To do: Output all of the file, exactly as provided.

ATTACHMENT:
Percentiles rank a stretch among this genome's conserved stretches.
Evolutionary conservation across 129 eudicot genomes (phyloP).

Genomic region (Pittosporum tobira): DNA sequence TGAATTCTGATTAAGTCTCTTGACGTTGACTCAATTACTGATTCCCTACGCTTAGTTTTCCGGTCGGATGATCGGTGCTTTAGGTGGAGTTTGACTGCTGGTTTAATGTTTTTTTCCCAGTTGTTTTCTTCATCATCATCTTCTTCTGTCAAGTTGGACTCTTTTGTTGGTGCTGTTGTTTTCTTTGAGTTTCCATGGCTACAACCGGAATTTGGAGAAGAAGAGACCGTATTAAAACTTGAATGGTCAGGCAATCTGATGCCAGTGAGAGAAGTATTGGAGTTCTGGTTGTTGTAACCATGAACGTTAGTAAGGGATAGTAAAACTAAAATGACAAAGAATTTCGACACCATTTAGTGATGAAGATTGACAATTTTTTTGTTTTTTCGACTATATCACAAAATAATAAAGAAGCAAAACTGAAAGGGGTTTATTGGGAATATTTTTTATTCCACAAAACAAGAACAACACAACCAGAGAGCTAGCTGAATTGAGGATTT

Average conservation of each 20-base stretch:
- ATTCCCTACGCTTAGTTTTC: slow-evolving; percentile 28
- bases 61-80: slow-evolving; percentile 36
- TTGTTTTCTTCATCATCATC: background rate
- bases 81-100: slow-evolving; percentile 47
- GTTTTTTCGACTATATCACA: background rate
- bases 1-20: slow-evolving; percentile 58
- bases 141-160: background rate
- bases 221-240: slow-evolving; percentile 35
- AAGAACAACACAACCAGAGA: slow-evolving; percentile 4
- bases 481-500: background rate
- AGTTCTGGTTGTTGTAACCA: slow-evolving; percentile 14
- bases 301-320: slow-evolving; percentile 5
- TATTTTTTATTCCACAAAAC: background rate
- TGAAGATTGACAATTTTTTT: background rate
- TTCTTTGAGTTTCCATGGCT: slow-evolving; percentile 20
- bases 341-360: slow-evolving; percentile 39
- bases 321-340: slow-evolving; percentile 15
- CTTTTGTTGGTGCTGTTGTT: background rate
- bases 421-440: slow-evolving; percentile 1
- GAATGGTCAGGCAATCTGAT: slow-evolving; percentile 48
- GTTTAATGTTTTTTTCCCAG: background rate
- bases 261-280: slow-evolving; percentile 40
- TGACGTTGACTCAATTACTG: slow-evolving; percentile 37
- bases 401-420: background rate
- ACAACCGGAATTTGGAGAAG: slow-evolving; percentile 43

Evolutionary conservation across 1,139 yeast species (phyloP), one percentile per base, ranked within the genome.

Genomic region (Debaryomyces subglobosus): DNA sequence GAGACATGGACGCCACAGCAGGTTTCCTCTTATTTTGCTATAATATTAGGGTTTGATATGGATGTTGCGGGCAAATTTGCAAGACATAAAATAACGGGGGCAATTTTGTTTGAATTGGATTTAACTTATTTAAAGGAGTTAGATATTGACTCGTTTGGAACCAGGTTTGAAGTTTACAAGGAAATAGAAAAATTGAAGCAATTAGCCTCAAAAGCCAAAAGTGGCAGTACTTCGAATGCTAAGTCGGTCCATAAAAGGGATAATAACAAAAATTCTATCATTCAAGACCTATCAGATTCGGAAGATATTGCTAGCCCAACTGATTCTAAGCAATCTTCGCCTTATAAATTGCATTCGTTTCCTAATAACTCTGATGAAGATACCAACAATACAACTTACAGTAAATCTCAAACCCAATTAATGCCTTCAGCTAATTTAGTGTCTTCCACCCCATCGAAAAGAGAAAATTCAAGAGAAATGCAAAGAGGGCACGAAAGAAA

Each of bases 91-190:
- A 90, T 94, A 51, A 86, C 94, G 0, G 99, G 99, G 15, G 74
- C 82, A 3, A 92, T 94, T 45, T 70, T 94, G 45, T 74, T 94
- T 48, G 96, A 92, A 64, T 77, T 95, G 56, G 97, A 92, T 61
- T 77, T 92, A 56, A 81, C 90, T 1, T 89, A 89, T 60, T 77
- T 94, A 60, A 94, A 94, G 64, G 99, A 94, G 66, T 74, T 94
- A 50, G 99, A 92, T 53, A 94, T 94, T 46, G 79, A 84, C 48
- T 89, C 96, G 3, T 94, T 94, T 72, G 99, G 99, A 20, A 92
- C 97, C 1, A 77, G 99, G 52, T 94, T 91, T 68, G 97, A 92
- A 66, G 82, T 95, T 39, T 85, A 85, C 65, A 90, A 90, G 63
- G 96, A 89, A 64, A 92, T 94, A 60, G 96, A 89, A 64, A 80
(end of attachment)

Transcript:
Percentiles rank a stretch among this genome's conserved stretches.
Evolutionary conservation across 129 eudicot genomes (phyloP).

Genomic region (Pittosporum tobira): DNA sequence TGAATTCTGATTAAGTCTCTTGACGTTGACTCAATTACTGATTCCCTACGCTTAGTTTTCCGGTCGGATGATCGGTGCTTTAGGTGGAGTTTGACTGCTGGTTTAATGTTTTTTTCCCAGTTGTTTTCTTCATCATCATCTTCTTCTGTCAAGTTGGACTCTTTTGTTGGTGCTGTTGTTTTCTTTGAGTTTCCATGGCTACAACCGGAATTTGGAGAAGAAGAGACCGTATTAAAACTTGAATGGTCAGGCAATCTGATGCCAGTGAGAGAAGTATTGGAGTTCTGGTTGTTGTAACCATGAACGTTAGTAAGGGATAGTAAAACTAAAATGACAAAGAATTTCGACACCATTTAGTGATGAAGATTGACAATTTTTTTGTTTTTTCGACTATATCACAAAATAATAAAGAAGCAAAACTGAAAGGGGTTTATTGGGAATATTTTTTATTCCACAAAACAAGAACAACACAACCAGAGAGCTAGCTGAATTGAGGATTT

Average conservation of each 20-base stretch:
- ATTCCCTACGCTTAGTTTTC: slow-evolving; percentile 28
- bases 61-80: slow-evolving; percentile 36
- TTGTTTTCTTCATCATCATC: background rate
- bases 81-100: slow-evolving; percentile 47
- GTTTTTTCGACTATATCACA: background rate
- bases 1-20: slow-evolving; percentile 58
- bases 141-160: background rate
- bases 221-240: slow-evolving; percentile 35
- AAGAACAACACAACCAGAGA: slow-evolving; percentile 4
- bases 481-500: background rate
- AGTTCTGGTTGTTGTAACCA: slow-evolving; percentile 14
- bases 301-320: slow-evolving; percentile 5
- TATTTTTTATTCCACAAAAC: background rate
- TGAAGATTGACAATTTTTTT: background rate
- TTCTTTGAGTTTCCATGGCT: slow-evolving; percentile 20
- bases 341-360: slow-evolving; percentile 39
- bases 321-340: slow-evolving; percentile 15
- CTTTTGTTGGTGCTGTTGTT: background rate
- bases 421-440: slow-evolving; percentile 1
- GAATGGTCAGGCAATCTGAT: slow-evolving; percentile 48
- GTTTAATGTTTTTTTCCCAG: background rate
- bases 261-280: slow-evolving; percentile 40
- TGACGTTGACTCAATTACTG: slow-evolving; percentile 37
- bases 401-420: background rate
- ACAACCGGAATTTGGAGAAG: slow-evolving; percentile 43

Evolutionary conservation across 1,139 yeast species (phyloP), one percentile per base, ranked within the genome.

Genomic region (Debaryomyces subglobosus): DNA sequence GAGACATGGACGCCACAGCAGGTTTCCTCTTATTTTGCTATAATATTAGGGTTTGATATGGATGTTGCGGGCAAATTTGCAAGACATAAAATAACGGGGGCAATTTTGTTTGAATTGGATTTAACTTATTTAAAGGAGTTAGATATTGACTCGTTTGGAACCAGGTTTGAAGTTTACAAGGAAATAGAAAAATTGAAGCAATTAGCCTCAAAAGCCAAAAGTGGCAGTACTTCGAATGCTAAGTCGGTCCATAAAAGGGATAATAACAAAAATTCTATCATTCAAGACCTATCAGATTCGGAAGATATTGCTAGCCCAACTGATTCTAAGCAATCTTCGCCTTATAAATTGCATTCGTTTCCTAATAACTCTGATGAAGATACCAACAATACAACTTACAGTAAATCTCAAACCCAATTAATGCCTTCAGCTAATTTAGTGTCTTCCACCCCATCGAAAAGAGAAAATTCAAGAGAAATGCAAAGAGGGCACGAAAGAAA

Each of bases 91-190:
- A 90, T 94, A 51, A 86, C 94, G 0, G 99, G 99, G 15, G 74
- C 82, A 3, A 92, T 94, T 45, T 70, T 94, G 45, T 74, T 94
- T 48, G 96, A 92, A 64, T 77, T 95, G 56, G 97, A 92, T 61
- T 77, T 92, A 56, A 81, C 90, T 1, T 89, A 89, T 60, T 77
- T 94, A 60, A 94, A 94, G 64, G 99, A 94, G 66, T 74, T 94
- A 50, G 99, A 92, T 53, A 94, T 94, T 46, G 79, A 84, C 48
- T 89, C 96, G 3, T 94, T 94, T 72, G 99, G 99, A 20, A 92
- C 97, C 1, A 77, G 99, G 52, T 94, T 91, T 68, G 97, A 92
- A 66, G 82, T 95, T 39, T 85, A 85, C 65, A 90, A 90, G 63
- G 96, A 89, A 64, A 92, T 94, A 60, G 96, A 89, A 64, A 80